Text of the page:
Just as I was feeling my worst, I went to Rachel's class, and had a great lesson with her students. As a special surprise at the end of the day, they all sang their "Start of the Day" song for me at the end of class with Rachel accompanying them on her new guitar. They have been singing it each morning (during a time I haven't been in class) and were really excited to sing it for me. Everyone did a great job and I could tell that the kids were proud of what they had accomplished and Rachel had worked hard to be able to play the song on the guitar. I saw that our ideas of using the song for community building had found some success and I saw the potential for this activity to be successful in future years when I'm no longer in Rachel's class.
So I had a moment where I saw evidence of the difference this initiative will make in the long run and how much joy it brings to our students. And in that moment, it also brought a lot of much needed joy to me.
We finished up our animal unit this week with a performance day on Monday. Everyone explained how they linked the sound of their instrument to their animal and then performed their composition. I've begun posting some of the students work and our documentation here.
Overall, I think the composition unit was a success. We successfully got the kids to think about their animals in a pretty abstract and creative way, and integrated music into their science research project. I also think Rachel will be able to do this unit on her own in future. I think we might have been able to streamline it a little more, but overall I think it was pretty effective and reinforced what the students were learning about their assigned animals.
The rest of the week we took the animal unit one step further and the students wrote poems about their animals, much like the "Carnival of the Animals" had accompanying poems. I helped out with this and related it to how I write a song. We talked about rhyming and ways to find words that rhyme, as well as the most effective place to put rhymes in a poem. The students all used at least on rhyme in their poems and they look pretty adorable.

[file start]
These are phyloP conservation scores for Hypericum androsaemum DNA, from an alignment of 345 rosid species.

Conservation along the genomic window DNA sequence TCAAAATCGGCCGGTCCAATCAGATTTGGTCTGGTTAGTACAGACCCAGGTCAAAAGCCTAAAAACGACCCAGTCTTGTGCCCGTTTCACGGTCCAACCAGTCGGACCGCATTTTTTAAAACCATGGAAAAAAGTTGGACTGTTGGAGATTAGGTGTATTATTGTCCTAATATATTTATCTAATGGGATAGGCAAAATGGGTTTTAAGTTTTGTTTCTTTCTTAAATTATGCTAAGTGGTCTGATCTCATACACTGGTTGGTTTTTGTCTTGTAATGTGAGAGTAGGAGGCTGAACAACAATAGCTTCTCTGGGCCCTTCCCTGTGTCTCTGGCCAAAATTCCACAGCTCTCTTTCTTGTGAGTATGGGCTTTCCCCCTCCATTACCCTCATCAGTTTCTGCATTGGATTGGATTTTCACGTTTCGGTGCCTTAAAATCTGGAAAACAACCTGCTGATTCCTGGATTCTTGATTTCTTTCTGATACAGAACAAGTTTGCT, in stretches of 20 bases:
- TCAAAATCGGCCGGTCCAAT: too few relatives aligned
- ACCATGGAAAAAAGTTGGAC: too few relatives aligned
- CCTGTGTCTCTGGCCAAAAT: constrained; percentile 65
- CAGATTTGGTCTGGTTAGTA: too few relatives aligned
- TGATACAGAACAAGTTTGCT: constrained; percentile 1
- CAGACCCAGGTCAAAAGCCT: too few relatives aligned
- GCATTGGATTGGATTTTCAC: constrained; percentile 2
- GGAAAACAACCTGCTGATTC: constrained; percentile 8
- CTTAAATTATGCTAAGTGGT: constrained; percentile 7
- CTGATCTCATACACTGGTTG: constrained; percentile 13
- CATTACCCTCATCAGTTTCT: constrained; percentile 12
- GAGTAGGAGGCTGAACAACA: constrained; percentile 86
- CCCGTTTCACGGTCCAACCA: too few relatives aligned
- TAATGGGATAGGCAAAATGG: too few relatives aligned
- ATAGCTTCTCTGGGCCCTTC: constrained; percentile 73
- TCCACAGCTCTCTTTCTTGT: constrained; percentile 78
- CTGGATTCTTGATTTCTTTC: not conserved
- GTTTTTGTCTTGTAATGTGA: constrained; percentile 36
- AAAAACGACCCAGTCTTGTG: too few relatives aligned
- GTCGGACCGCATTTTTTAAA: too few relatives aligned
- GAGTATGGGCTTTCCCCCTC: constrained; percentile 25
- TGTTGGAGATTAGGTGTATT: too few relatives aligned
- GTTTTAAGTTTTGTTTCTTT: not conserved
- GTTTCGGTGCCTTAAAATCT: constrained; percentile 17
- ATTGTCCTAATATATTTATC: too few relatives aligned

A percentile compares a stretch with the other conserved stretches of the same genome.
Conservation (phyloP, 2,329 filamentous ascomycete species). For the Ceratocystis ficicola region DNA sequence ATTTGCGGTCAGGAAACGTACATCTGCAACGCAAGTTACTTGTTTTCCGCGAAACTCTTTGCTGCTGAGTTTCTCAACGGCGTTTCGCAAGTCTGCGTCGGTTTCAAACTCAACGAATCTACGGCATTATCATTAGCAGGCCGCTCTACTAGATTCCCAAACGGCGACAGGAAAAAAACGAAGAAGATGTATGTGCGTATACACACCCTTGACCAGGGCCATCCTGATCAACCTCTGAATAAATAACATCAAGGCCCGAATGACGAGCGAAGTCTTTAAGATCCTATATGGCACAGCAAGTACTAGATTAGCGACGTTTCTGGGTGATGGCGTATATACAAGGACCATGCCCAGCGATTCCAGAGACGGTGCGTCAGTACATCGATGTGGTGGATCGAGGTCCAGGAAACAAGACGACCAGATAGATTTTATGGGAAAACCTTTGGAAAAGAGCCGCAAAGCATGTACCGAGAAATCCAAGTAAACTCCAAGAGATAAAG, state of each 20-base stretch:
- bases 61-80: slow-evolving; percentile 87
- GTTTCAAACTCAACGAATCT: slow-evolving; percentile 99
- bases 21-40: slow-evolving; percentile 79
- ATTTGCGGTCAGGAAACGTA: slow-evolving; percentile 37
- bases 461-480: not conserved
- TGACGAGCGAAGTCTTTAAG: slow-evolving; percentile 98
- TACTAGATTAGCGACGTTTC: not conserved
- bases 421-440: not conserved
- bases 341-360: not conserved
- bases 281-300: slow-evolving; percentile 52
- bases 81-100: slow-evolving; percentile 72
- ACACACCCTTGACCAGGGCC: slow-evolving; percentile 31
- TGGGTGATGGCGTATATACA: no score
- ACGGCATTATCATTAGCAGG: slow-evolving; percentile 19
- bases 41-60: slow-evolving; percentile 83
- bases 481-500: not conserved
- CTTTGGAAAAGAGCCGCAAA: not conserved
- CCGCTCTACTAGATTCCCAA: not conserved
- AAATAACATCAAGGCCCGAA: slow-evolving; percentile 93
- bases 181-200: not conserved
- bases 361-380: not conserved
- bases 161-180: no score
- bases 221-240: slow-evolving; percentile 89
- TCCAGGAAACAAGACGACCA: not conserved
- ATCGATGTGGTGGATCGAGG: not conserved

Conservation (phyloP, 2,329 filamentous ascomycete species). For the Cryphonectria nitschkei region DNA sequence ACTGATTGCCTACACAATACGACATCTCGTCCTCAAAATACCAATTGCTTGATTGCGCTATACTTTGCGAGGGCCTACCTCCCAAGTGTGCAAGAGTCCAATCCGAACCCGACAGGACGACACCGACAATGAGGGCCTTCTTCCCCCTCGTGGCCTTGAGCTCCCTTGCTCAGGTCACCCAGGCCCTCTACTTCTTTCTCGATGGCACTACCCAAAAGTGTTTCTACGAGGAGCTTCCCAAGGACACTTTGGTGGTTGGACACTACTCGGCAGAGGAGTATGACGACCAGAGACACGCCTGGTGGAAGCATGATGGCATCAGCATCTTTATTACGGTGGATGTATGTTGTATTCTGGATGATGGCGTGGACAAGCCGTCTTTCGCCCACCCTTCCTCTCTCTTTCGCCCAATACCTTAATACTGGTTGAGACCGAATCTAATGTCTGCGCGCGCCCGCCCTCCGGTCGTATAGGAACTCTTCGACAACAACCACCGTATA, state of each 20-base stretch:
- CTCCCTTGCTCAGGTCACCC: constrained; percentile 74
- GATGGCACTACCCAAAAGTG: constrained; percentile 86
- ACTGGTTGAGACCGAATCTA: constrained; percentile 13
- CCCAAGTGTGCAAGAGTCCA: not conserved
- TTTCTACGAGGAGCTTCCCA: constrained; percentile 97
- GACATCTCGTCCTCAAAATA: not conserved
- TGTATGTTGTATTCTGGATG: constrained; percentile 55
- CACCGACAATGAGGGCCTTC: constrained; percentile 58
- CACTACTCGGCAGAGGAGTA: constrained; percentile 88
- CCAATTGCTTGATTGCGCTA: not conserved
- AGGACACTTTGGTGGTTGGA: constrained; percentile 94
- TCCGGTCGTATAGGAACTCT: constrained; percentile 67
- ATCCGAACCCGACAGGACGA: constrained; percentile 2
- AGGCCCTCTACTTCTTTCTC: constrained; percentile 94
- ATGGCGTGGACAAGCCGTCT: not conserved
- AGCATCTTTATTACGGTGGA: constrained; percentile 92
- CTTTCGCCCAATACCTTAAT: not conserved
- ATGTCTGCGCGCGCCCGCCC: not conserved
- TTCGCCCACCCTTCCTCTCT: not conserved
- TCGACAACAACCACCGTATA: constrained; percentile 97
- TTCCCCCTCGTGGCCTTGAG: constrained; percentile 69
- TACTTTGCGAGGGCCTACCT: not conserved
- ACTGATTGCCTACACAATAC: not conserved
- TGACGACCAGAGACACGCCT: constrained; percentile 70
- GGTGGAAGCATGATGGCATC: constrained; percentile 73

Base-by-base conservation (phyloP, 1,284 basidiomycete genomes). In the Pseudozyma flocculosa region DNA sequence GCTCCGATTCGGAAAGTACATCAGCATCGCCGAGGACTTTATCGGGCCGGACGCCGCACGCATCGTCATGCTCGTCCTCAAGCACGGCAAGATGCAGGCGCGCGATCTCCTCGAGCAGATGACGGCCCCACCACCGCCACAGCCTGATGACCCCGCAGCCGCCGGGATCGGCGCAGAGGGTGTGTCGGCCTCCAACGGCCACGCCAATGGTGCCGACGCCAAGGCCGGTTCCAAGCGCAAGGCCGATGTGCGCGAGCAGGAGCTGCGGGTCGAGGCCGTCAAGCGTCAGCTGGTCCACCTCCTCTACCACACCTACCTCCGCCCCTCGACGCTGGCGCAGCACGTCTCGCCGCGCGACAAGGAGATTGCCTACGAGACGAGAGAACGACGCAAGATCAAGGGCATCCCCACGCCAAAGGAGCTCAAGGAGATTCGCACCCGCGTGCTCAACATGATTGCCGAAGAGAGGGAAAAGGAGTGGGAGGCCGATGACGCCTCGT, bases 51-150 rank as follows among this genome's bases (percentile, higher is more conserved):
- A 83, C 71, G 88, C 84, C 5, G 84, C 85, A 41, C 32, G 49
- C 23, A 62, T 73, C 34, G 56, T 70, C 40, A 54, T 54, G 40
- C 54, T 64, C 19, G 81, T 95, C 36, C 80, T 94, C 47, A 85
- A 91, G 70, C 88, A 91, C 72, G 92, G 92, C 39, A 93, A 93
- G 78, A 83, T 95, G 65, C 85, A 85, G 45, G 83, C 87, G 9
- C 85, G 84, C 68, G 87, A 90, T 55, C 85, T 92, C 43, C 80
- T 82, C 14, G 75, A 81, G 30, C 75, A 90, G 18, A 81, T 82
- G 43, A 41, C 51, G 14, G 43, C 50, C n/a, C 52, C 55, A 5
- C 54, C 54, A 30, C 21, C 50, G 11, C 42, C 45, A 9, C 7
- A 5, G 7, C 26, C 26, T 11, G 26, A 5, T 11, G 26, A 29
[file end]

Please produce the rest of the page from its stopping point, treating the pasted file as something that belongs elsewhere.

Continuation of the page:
We're taking a little time to plan the next unit which will be working on reading skills. We have a lot of ideas on how music can help with various aspects of reading, but they need a little fine tuning. We'll see what happens!
It was all about animals this week. The kids have been researching animals in science time and afterwards have been making connections of animals and music.
Monday and Tuesday we watched some clips from Carnival of the Animals video. With some introduction and prompting, the kids came up with great connections between the animals they were watching and the music they were hearing.
The rest of the week was really just going step by step in our plan. I've been impressed with how the students have caught on to relating sound to animal characteristics. They really get a chance to use their knowledge about the animals creatively. I'm hopeful this will reinforce what they are learning about their animals and make it a more meaningful experience. The students seem to be excited to do the project and I have observed some creative thinking on their parts.
This unit took a LOT of activities. If I ever do a similar project again I wonder if it might be possible to streamline it a bit... I feel like what we are doing is successful but it does feel a little like throwing stuff up against the wall and seeing what sticks. On a positive note, I think Rachel would be able to teach this entire unit on her own without any trouble if she chooses to use it in the future. (I hope she is feeling the same way!)